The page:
• David Cockfield

The Big Picture


As Canadians learned from the crash between 2007 and 2008 you can’t ignore what is going on outside of your own borders. Despite having a strong and well regulated banking system, the collapse of Lehman Bros. in the U.S. and the meltdown of the U.S. financial system pushed Canada into recession, and the TSX remaining at levels below where they were in 2007. A look at the evolving worldwide economic picture is very useful in determining where we are likely to be going in the upcoming quarter.

Emerging economies such as Brazil, China and India have recently experienced slowing growth as demand for commodities and manufactured goods from the developed economies fell. However, concerns that China in particular was headed for recession have recently abated. Unfortunately investment funds that used to flow to the emerging economies from the developed countries have dried up, particularly for long term projects. Initially in the worldwide slowdown, the emerging economies continued to grow while Europe and North America showed little if any growth. This helped world growth numbers to stay positive. The more recent slowdown means the developed economies must pick up the slack to keep worldwide economic growth on the plus side.

Europe presents a mixed but improving picture. Germany continues to power along with low unemployment and positive GDP growth helped by the relatively cheap Euro. The Northern tier of the Euro zone is also in good shape. The southern tier- Greece, Italy, Spain, Ireland and Portugal continue to struggle with government deficits and high unemployment. Recently, however, while economic growth is elusive, economic activity seems to have stabilized in the southern tier. While further cuts in government expenditures are necessary, some stimulus would also seem appropriate. The euro zone should be paying attention to the apparent success of the U.S. in stimulating its own economy. Unfortunately the German public has been adamantly opposed to any stimulus particularly something that will require German financing. The current German Chancellor, Angela Merkel, (now that she has been re-elected), given her past pragmatic approach, could support some softening of the austerity policy presently in place. This would be very instrumental in producing better growth in the Eurozone.

In North America the U.S. has recently been generating quite encouraging economic numbers. Current low interest rates and the recent promise by Fed chairman Bernanke to keep them low, have provided the base for recovery in the housing sector. The importance of housing as a growth driver cannot be underestimated. New housing requires a wide range of inputs from lumber to washers and dryers, benefitting a wide range of industries and employers. For five years the U.S. has not met normal housing requirements to provide for population growth and family creation. Excess housing created in the boom of 2005 to 2007 has been absorbed and all that is required is continued home buyer confidence to keep this sector positive. The Federal Reserve has pledged to hold down interest rates until growth and employment reach certain levels, but an end to their asset purchasing program is expected to usher in a period of rising interest rates.

The U.S. corporate sector is also in excellent shape with earnings growth exceeding expectations quarter by quarter. US equity markets have moved to new highs but most U.S. corporations have continued to sit on high cash balances. This reluctance to spend on capital expansions or more employees has provided significant drag on the U.S. economy. Corporate confidence is improving and this combined with a more accommodating banking system should result in improving GDP numbers in upcoming quarters.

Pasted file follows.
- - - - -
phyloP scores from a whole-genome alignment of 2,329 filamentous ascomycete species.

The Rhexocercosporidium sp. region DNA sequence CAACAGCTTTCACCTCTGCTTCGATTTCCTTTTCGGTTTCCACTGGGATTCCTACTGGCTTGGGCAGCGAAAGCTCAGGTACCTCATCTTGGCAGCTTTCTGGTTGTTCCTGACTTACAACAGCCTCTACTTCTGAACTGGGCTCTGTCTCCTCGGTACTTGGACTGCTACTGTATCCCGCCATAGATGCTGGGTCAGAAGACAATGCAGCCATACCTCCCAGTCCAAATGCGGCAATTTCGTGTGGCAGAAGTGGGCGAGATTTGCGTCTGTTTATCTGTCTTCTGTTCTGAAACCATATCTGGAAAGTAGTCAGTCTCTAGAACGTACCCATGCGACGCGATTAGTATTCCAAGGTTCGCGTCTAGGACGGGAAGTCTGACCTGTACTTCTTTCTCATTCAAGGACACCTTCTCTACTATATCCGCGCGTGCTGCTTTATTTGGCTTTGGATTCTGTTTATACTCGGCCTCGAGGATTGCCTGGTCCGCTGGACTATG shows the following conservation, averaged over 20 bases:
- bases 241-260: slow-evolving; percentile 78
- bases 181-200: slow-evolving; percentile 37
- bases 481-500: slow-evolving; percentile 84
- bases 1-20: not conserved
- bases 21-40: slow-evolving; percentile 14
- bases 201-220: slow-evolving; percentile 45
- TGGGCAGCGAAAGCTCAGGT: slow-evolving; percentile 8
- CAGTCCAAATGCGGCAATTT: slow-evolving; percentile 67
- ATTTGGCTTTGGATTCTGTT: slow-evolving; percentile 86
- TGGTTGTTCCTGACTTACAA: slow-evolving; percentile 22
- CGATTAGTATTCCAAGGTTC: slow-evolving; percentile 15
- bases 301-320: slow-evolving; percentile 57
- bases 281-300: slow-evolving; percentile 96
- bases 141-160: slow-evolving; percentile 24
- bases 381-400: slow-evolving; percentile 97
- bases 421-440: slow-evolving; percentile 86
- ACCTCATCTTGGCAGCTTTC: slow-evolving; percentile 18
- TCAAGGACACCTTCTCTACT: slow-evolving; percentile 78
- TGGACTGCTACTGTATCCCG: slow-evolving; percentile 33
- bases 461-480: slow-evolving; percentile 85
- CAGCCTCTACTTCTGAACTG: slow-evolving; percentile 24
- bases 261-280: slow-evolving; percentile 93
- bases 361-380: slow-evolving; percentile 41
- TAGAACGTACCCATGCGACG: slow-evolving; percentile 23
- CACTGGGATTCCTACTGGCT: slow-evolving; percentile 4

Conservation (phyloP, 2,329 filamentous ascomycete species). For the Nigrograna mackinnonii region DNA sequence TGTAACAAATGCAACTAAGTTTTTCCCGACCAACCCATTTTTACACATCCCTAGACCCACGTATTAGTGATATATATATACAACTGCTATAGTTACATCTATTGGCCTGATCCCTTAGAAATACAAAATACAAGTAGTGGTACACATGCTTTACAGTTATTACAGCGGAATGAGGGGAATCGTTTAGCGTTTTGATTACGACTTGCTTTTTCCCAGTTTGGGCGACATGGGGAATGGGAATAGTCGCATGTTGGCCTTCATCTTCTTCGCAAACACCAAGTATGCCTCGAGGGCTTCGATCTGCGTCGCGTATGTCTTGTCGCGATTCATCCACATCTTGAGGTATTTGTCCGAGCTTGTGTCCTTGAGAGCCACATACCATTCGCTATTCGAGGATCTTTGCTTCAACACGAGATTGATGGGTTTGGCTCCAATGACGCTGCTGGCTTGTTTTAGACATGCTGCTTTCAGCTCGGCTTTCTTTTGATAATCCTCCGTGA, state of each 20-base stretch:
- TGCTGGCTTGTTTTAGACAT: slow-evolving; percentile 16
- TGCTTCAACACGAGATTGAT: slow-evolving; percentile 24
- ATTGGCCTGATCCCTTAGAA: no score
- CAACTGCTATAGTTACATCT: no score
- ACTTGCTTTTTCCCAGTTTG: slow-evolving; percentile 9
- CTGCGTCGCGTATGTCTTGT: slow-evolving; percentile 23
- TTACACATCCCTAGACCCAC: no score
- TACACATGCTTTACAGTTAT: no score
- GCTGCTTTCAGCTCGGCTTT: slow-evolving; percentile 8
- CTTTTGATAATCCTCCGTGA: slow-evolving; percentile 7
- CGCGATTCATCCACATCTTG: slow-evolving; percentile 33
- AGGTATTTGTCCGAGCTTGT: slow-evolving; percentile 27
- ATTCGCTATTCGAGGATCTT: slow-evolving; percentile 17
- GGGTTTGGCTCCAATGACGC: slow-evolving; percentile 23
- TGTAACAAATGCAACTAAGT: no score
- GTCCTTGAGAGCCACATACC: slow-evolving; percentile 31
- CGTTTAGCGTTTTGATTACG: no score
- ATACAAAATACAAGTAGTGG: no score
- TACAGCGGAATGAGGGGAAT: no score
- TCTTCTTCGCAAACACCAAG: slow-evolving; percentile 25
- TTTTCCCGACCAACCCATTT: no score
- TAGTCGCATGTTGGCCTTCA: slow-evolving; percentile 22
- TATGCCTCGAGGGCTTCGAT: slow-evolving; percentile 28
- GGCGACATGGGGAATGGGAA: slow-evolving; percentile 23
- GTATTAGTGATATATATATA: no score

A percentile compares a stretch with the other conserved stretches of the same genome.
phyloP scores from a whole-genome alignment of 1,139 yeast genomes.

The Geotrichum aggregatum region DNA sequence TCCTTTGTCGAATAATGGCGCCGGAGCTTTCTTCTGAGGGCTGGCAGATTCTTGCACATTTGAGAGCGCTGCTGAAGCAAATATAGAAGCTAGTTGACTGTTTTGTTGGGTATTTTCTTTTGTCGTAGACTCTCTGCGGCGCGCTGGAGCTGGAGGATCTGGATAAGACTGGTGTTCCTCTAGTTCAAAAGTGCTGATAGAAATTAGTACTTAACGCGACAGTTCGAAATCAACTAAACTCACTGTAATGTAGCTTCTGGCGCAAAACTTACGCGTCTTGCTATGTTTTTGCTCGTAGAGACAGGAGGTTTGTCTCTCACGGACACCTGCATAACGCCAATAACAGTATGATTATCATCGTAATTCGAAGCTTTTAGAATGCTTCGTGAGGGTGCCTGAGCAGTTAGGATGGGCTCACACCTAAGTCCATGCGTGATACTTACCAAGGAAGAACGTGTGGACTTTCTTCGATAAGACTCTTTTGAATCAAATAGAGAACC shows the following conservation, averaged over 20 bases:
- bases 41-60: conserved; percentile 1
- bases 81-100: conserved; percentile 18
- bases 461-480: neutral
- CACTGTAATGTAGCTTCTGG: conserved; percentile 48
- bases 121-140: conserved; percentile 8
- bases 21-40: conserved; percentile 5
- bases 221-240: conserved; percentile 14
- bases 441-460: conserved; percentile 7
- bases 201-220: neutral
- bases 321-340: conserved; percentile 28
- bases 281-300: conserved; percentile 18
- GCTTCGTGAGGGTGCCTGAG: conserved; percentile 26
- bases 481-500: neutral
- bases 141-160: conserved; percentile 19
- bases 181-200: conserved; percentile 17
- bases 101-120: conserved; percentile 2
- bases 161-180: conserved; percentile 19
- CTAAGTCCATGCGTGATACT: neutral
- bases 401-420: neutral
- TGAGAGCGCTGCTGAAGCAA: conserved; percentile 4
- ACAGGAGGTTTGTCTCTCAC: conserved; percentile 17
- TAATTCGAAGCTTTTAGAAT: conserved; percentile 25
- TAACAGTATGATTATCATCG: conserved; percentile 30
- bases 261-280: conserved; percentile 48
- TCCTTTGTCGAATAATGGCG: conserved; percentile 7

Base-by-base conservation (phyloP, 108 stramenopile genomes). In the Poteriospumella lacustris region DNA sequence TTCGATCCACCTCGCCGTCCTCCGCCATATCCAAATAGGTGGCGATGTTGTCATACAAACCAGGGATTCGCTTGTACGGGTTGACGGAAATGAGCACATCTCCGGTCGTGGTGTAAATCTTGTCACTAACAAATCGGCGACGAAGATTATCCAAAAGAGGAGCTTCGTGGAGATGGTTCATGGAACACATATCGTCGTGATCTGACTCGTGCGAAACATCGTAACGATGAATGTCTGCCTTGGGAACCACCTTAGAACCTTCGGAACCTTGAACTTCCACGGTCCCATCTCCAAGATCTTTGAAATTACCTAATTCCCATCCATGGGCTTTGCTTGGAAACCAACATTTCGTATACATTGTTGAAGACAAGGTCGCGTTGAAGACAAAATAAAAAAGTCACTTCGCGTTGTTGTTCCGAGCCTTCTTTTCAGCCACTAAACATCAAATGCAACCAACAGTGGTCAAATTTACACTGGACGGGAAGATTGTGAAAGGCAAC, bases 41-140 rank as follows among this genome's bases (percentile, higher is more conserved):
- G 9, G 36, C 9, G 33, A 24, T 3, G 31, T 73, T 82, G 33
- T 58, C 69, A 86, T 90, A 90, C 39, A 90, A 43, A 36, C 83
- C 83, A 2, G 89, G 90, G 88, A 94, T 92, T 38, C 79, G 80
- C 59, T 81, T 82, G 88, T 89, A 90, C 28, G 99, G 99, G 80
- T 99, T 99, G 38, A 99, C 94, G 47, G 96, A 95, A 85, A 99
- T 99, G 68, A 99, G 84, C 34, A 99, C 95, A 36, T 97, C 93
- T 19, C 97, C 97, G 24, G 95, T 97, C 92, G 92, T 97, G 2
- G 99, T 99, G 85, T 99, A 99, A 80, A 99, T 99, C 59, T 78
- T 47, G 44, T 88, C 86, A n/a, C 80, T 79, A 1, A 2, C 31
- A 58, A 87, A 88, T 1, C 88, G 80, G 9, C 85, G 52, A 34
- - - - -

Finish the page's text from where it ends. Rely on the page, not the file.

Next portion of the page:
In Canada, as in the U.S., our corporate sector continues to generate good profit growth. Stable or higher commodity prices, particularly for oil, have improved future prospects for the very important energy sector. The steady recovery in the US should also provide a lift for the Canadian economy. The Canadian financial sector remains in excellent shape and housing starts and sales have continued to be strong despite the tightening of new mortgage rules. Unfortunately the tendency of financial markets to be driven by psychology is still with us. Despite the fact that the fears that drove down equity markets a number of times in the last two years have not materialized, the markets are still prone to periods of selling panic. Thus a sell strategy has profited the short sellers, and as long as this practice is profitable they will continue to reinforce any market decline. On a more positive note, the TSX, which so far this year has lagged US equity markets, has in the last quarter outperformed the Dow and the S&P 500. Hopefully this will encourage Canadian investors who have gone to US equities to return to the Canadian market. To summarize, while problems still face the world economy they are manageable. Predictions of imminent collapse that have frightened markets have died down. With the bond market facing the prospect of higher interest rates at some time in the future investors are becoming more inclined to move capital into equities. Equity markets will remain volatile but will climb the traditional “wall of worry”. We anticipate positive returns from equities will continue in the fourth quarter. We believe that investing in and holding good quality dividend paying investments should form the core of investor portfolios. With higher interest rates expected, non- traditional investments such as short-term mortgage funds, private real estate trusts, actively managed bond funds and private equity, offer good cash returns and/or capital gains and protection against rising rates.


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